“In books I have traveled, not only to other worlds, but into my own. I learned who I was and who I wanted be, what I might aspire to, and what I might dare to dream about my world and myself.” –Anna Quindlen, author, columnist
I am sitting on a moss green velour couch in the furniture section of a Good Will thrift store, a stack of books next to me. During a recent bout with the nasty flu that’s going around, I read myself dry—reading the last word of the last unread novel I had on my bookshelf.
I am hungry for a new story. Sitting in my self-made reading room I am pursuing the pages of The Swan Thieves by Elizabeth Kostova, “a mystery in the midst of French Impressionism,” the back cover tells me. A stack of books awaits my scrutiny as I choose my next stock of reading material.
In the same way one cannot go without food for long, I cannot be without a stack of unread books, their words pregnant with new possibility. Since I was a child books have been my teachers, my friends, my comfort, my joy . . . sometimes even my survival.
It is why when I came down with the dreaded flu last week, the main blessing I could identify is that I had a brand new hardback to crack, The Light We Could Not See by Anthony Doerr. My flu received back burner status as I lost myself in the moving story of the book’s intertwining characters; how their destinies are shaped and affected by their passage, though brief, through each other’s lives in France and Germany during World War II.
It deeply affected me. During flu-induced sleepless nights, I found myself contemplating some of the ways my life has been affected by people who have passed through my story offering me important lessons, an unexpected joy, or a sorrow to be borne.
I love stories. It’s why I skipped school in 8th grade to stay in my bed all day long reading Gone with the Wind while pretending to be sick. It’s why I became a reporter and later a therapist. I never tire of hearing people’s stories. And I fear the void I am certain will be impossible to fill with any other book after I have turned the last page on my current read.
Books are not just ways to pass time; they are pathways of discovery into other lives and worlds, which always shine a light on my own path.
With my mother’s death at 8-years-old, I found myself inhabiting a new life where I was alone a lot and un-mothered. I turned to books as one way to learn how to live life. Books in a way became my mothers.
I whiled away the hours reading Bird Girl, Sacagawea by Flora Warren Seymour, and Heidi, by Johanna Spyri, the story of a Swiss girl who is raised by her grandfather after her parents die.
At age 13, with my father remarried, I started Junior High School. School was a crucial escape to me with its books, teachers, and the possibility of friends. I had no idea how to fit in, yet understood that fitting in meant survival. I found a dusty copy of How to Win Friends and Influence People by Dale Carnegie in my father’s den and read it. I made a fool of myself at cheerleader tryouts, but did make a couple of friends–one who is still in my life.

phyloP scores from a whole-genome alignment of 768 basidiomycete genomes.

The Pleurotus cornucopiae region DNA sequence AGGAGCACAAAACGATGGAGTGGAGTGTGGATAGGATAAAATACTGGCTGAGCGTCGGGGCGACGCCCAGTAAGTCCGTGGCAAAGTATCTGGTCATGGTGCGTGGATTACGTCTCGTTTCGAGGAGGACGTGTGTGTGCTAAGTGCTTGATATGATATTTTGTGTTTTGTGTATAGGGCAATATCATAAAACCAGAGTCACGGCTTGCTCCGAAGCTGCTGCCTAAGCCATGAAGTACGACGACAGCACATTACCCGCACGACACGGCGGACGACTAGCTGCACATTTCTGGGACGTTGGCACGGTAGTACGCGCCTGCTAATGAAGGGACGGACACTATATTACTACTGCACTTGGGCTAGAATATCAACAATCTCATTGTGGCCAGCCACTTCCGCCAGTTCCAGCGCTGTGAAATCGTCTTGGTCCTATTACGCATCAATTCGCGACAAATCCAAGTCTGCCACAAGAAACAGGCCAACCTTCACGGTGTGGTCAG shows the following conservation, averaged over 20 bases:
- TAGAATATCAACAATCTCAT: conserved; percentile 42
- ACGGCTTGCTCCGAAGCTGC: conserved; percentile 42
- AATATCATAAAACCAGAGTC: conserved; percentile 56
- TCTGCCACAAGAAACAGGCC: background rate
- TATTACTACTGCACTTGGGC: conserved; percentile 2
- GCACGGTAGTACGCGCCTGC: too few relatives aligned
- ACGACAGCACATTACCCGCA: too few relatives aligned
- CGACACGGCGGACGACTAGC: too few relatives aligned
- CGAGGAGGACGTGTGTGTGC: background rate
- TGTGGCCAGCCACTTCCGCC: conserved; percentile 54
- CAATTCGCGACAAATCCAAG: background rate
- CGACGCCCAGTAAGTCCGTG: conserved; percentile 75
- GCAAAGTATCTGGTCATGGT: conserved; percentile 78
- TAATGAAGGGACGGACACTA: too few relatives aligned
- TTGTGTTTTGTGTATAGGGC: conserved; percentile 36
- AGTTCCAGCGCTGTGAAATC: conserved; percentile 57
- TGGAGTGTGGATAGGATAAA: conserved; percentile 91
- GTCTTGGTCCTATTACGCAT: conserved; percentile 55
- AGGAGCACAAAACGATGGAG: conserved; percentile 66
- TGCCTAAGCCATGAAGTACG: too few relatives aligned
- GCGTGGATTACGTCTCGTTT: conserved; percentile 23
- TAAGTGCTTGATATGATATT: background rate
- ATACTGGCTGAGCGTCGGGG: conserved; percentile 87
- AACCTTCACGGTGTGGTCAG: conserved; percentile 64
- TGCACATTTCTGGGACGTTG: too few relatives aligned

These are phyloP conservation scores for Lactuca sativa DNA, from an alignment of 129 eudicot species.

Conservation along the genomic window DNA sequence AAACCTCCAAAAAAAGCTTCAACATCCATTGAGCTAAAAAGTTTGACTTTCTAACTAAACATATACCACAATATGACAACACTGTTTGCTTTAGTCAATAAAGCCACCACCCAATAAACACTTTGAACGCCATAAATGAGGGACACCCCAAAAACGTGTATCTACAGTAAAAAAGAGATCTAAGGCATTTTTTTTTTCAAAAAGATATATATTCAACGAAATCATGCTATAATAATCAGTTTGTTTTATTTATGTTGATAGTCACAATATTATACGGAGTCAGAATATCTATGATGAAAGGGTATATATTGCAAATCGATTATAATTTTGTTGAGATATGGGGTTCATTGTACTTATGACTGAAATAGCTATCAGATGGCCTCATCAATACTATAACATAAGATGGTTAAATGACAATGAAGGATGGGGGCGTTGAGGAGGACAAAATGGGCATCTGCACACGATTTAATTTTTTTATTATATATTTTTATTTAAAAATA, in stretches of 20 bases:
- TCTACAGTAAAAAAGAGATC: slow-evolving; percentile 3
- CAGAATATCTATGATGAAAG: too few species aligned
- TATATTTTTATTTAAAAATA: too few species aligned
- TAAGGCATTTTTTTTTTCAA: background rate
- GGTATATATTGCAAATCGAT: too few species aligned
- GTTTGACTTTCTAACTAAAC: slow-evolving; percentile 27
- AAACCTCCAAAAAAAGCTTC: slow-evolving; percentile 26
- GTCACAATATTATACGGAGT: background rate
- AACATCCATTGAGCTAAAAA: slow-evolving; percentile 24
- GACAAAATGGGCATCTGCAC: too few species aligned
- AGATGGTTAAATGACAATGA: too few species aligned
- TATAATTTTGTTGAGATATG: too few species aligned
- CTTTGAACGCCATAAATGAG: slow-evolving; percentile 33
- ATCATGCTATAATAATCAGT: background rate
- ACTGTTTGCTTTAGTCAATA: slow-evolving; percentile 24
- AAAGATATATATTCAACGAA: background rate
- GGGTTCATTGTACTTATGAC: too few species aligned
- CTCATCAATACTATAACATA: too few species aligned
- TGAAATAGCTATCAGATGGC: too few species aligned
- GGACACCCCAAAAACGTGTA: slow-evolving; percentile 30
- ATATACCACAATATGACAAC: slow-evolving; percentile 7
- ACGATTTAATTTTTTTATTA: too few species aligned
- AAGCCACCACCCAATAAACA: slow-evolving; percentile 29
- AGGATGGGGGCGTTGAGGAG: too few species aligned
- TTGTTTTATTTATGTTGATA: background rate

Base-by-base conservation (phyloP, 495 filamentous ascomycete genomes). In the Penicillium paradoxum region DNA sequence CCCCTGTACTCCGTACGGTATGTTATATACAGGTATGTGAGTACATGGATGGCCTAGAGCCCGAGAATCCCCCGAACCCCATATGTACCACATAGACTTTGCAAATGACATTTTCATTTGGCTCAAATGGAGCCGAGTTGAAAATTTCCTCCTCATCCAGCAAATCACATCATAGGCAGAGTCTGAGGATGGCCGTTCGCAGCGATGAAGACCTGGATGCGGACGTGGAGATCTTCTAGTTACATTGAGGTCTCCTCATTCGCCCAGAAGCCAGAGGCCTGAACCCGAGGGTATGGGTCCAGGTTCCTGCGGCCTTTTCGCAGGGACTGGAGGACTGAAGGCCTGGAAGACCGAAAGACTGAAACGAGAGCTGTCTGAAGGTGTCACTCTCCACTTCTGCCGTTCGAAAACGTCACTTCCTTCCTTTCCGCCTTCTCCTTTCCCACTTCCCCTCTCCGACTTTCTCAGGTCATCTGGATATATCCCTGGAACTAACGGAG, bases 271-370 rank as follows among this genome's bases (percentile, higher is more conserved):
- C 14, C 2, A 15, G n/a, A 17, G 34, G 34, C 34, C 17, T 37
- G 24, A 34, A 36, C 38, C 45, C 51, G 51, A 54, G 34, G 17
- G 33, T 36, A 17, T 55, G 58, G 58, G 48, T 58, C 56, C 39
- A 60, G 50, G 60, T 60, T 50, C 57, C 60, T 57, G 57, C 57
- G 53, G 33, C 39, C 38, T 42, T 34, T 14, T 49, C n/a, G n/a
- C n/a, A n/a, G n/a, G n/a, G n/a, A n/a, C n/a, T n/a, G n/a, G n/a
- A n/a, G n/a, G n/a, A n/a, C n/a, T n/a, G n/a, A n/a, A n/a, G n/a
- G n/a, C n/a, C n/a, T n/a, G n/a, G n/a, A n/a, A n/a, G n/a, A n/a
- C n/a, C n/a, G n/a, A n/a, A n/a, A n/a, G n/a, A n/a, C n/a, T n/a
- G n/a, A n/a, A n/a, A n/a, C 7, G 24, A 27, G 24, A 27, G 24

When I was 22, just out of college, and working as a newspaper reporter, I moved into my first apartment. I didn’t know how to cook. So I bought a Good Housekeeping Cookbook, followed its instructions, and cooked my first casserole. The cookbook is still in my kitchen, food-stained pages mostly intact, cover long gone.
And all along the way, novels transported me to distant shores, which held new perspectives and possibilities far away from my own trouble. I remember hiding books within a textbook during class, so attached was I to story. With the narrow lens of my own difficult story in life, Margaret Mitchell showed me the universal theme of trials and triumphs in all humankind. Jane Eyre gave me hope.
“Reading makes immigrants of us all,” wrote author Hazel Rochman, “it takes us away from home, but most important, it finds homes for us everywhere.”
The Goldfinch, by Donna Tart is one of my favorite books. It’s the only book that upon finishing the last of its 771 pages, I immediately turned back to the first page and started reading it again. Its main character, Theo, is a young lad who survives a bombing in a New York art museum, and then bravely makes his way through life motherless. He was so brave, so real, so vulnerable, and in the end so courageous and humble. This book that inhabits the art world is a book about life. It documents the unfolding of Theo, a dear and complicated character from childhood to adulthood, while engaging the reader in a thrilling suspense that is not resolved until the end of the hefty book (771 pages of pure bliss!).
It was so real I felt like I knew Theo, that we had a friendship. But to me it is also a book about writing and reading. Tartt writes in its pages, “Whatever teaches us to talk to ourselves is important: whatever teaches us to sing ourselves out of our despair . . . we can speak to each other across time. And I feel I have something very serious and urgent to say to you, my non-existent reader, and I feel I should say it as urgently as if I were standing in the room with you. That life—whatever else it is, is short. . that maybe even if we’re not always so glad to be here, it’s our task is to immerse ourselves anyway: wade straight through it . . . while keeping eyes and hearts open.”
Words like this help me carry on; words like this keep me reading!